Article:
Speed - Effects, Addiction, and Treatment

Speed is another name for methamphetamine. It is a highly addictive and dangerous drug that is often manufactured and purchased illegally. Abuse is very common, even among people with a methamphetamine prescription.
Evidence Based
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What is Speed?

Speed or methamphetamine, which goes by several street names including meth and crank, is an FDA-classified Schedule II stimulant drug. It is chemically similar to amphetamine, a drug used to treat attention-deficit hyperactivity disorder (ADHD) and narcolepsy, a sleep disorder. Both are available via prescription.

Speed is a white powder that has no odor and a bitter taste. Users typically ingest it by snorting, injecting, or taking it orally. It can also be smoked like crack cocaine when it is in crystal form, which is called “crystal meth.” Crystal meth is the most dangerous form of speed and gives a faster rush. It is usually lab-created, though it’s easy to make and can be made at home in small “meth labs” using pseudoephedrine, an ingredient in over-the-counter cold medications. Users smoke crystal meth with a small glass pipe, but they may also swallow it, snort it, or inject it into a vein.

Within seconds of smoking or injecting speed, a person experiences a pleasurable rush that lasts a few minutes. Alternate methods of injecting speed do not produce a rush but the user experiences a high within a few minutes. The effects of methamphetamine also include:

  • Increased activity and body temperature
  • Increased breathing rate, heart rate, and elevated blood pressure
  • Elevated body temperature
  • Focus and a wide-awake feeling
  • Increased libido
  • Dilated pupils
  • Tremors
  • An overall sense of well-being
  • Decreased appetite

Speed causes a release of high amounts of the neurotransmitter dopamine and blocks the reabsorption of this chemical. This stimulates brain cells and enhances mood and movement. It’s this sudden release that causes the intense high and leads to addiction. Speed also increases serotonin levels and crosses the blood-brain barrier, which makes it more potent and longer-lasting than amphetamines.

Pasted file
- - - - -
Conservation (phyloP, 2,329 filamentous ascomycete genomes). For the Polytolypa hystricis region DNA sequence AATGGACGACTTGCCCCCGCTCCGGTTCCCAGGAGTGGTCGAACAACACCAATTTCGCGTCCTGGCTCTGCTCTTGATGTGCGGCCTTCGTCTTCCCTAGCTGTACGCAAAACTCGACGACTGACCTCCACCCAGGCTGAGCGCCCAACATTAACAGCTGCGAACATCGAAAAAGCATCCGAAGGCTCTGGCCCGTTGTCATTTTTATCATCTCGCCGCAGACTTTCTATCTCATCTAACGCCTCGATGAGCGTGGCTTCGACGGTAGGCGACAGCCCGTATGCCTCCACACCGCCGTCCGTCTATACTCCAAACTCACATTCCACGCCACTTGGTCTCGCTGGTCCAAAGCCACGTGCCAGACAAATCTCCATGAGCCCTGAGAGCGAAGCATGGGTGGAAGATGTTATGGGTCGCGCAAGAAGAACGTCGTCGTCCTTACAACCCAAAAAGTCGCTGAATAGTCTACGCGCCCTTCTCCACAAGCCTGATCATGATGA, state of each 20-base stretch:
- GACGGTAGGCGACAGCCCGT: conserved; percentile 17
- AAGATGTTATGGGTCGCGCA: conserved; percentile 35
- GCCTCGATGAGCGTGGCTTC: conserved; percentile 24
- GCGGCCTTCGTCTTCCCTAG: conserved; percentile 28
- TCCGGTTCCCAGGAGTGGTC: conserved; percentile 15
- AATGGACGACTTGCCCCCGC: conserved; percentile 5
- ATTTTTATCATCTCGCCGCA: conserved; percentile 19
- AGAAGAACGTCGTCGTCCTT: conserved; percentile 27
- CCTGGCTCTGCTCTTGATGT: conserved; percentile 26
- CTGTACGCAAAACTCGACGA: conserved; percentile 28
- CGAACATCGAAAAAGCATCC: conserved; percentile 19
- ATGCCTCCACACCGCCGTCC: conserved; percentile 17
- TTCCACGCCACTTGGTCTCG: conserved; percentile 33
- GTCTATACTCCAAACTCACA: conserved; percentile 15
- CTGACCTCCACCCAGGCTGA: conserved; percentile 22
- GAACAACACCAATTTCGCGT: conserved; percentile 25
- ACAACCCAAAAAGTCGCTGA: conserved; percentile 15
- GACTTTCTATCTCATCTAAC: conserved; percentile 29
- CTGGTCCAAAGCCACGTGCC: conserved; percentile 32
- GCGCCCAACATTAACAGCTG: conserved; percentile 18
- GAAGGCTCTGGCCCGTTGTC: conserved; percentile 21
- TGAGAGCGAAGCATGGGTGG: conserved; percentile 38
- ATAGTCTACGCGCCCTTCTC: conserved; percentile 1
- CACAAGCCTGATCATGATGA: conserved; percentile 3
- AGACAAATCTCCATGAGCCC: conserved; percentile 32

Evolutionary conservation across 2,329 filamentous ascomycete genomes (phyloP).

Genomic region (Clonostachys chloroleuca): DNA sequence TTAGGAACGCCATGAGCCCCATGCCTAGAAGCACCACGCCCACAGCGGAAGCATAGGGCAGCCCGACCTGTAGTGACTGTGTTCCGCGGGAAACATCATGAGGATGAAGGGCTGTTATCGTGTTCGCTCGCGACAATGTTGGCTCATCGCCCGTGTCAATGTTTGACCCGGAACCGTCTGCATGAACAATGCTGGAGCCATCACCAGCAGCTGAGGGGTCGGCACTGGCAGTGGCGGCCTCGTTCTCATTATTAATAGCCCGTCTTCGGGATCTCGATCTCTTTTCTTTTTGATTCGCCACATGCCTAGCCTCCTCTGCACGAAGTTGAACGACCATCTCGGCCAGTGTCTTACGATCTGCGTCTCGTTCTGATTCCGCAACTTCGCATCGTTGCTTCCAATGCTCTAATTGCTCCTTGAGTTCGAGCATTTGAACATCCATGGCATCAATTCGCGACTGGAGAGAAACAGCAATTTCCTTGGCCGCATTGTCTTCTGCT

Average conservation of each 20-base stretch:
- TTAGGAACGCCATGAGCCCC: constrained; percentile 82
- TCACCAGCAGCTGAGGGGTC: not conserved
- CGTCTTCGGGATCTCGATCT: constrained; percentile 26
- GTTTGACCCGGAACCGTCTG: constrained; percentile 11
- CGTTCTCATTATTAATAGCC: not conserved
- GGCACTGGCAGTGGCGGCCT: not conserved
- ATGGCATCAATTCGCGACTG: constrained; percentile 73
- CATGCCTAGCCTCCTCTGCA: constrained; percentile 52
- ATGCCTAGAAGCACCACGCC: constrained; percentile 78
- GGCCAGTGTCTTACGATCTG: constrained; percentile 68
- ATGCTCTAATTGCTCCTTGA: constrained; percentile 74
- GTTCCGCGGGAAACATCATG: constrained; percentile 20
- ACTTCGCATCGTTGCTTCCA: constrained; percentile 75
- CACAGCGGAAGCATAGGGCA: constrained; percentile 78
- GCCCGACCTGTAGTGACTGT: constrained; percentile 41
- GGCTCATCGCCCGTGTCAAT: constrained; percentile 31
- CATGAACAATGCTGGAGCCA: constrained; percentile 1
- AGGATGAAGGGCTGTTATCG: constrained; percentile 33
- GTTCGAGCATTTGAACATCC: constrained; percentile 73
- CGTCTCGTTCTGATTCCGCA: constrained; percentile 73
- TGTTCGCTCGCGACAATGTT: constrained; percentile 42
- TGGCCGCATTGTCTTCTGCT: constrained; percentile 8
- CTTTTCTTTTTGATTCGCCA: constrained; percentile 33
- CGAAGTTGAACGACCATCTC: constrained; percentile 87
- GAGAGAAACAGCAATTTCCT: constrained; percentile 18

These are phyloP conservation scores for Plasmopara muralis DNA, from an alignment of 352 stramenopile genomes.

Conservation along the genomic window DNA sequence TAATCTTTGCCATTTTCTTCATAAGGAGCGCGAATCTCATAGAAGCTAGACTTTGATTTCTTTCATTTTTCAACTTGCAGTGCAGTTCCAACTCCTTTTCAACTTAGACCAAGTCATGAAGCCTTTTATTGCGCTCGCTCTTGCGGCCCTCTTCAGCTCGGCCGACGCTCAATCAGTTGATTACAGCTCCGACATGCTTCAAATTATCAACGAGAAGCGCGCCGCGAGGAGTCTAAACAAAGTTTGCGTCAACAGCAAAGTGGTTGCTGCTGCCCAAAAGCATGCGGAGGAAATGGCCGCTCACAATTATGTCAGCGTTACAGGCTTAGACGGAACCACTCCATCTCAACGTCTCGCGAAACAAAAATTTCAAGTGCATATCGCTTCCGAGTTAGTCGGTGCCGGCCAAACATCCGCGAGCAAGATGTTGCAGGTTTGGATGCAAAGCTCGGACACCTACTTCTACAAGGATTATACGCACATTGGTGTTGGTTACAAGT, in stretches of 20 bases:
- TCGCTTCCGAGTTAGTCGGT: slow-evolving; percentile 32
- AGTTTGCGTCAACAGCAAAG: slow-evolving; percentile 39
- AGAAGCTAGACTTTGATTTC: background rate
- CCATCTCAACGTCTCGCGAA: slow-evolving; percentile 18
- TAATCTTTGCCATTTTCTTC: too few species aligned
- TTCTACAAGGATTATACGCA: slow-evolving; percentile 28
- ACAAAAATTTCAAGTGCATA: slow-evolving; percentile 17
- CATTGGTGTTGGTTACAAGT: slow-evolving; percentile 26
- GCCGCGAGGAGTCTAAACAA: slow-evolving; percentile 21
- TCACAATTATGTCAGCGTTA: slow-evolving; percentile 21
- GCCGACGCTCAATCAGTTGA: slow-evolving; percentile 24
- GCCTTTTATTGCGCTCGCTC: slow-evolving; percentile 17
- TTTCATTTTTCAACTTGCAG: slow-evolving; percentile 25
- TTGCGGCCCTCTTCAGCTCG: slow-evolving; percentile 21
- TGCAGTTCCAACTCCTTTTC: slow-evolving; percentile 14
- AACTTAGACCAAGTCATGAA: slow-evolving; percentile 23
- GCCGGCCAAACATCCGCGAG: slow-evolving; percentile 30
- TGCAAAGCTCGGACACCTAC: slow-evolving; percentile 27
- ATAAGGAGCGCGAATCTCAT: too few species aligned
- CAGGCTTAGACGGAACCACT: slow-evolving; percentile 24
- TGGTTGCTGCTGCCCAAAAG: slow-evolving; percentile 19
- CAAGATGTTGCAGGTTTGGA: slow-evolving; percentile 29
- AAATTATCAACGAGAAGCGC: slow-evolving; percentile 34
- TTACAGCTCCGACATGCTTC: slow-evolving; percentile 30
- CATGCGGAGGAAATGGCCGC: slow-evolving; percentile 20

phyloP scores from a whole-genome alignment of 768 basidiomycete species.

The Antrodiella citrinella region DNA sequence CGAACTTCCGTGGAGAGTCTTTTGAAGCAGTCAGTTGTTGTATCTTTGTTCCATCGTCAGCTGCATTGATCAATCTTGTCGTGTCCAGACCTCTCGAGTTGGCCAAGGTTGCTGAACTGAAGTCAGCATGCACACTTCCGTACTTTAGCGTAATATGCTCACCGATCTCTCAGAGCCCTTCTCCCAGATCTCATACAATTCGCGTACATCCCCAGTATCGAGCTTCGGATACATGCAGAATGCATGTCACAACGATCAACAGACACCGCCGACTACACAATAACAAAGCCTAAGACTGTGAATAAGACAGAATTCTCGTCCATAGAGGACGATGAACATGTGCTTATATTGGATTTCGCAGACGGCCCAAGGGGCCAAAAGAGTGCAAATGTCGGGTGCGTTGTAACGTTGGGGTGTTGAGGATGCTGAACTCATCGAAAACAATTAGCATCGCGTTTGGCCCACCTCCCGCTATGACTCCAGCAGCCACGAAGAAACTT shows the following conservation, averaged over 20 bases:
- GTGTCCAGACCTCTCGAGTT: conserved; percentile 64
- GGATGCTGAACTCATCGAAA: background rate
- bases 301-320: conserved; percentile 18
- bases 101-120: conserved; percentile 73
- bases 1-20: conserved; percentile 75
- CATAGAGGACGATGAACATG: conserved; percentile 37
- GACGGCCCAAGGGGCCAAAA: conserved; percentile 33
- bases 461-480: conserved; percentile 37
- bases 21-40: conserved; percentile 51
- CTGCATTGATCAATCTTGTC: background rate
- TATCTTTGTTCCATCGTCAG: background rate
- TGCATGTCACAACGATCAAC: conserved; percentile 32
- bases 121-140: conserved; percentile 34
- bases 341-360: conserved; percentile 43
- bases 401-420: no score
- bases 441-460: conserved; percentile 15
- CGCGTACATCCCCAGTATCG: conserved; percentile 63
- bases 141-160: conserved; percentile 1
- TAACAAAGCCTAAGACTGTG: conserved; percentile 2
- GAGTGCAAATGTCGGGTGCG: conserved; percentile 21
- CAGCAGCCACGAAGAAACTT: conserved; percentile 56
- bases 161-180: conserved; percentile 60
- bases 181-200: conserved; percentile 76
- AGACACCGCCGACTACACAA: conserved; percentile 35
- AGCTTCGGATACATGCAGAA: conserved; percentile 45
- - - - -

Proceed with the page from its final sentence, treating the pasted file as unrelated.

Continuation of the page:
The use of speed can lead to an addiction in a short time. Abuse of the drug tends to worsen as users grow more tolerant.

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Side Effects of Speed

In addition to the physical effects of using speed listed above, the drug also produces several behavioral and emotional side effects, both positive and negative. For example, users tend to experience:

  • Hyperactivity
  • Insomnia
  • Nervousness
  • Irritability
  • Paranoia
  • Confusion
  • Anxiety
  • Aggressiveness

Unpleasant side effects are more common with higher doses and chronic use.

Abuse of speed also causes long-term side effects, some of which might be irreversible. In particular, the drug damages blood vessels in the brain which can trigger strokes. Other potentially fatal side effects include hyperthermia, cardiovascular collapse, and convulsions.

People with a speed addiction are prone to violence and hallucinations, and sometimes display symptoms similar to schizophrenia. These symptoms can continue for months or years after someone has stopped using speed. Speed use can also damage the cells in the brain that contain dopamine, which can lead to symptoms similar to Parkinson’s disease.

Methamphetamine abuse is also linked to:

  • Weight loss
  • Severe dental problems, which is sometimes referred to as “meth mouth”
  • Intense itching that can lead to scratching and picking exacerbate the problem and become “meth sores”
  • Anxiety
  • Memory loss
  • Insomnia
  • Violent behavior
  • Paranoia
  • Hallucinations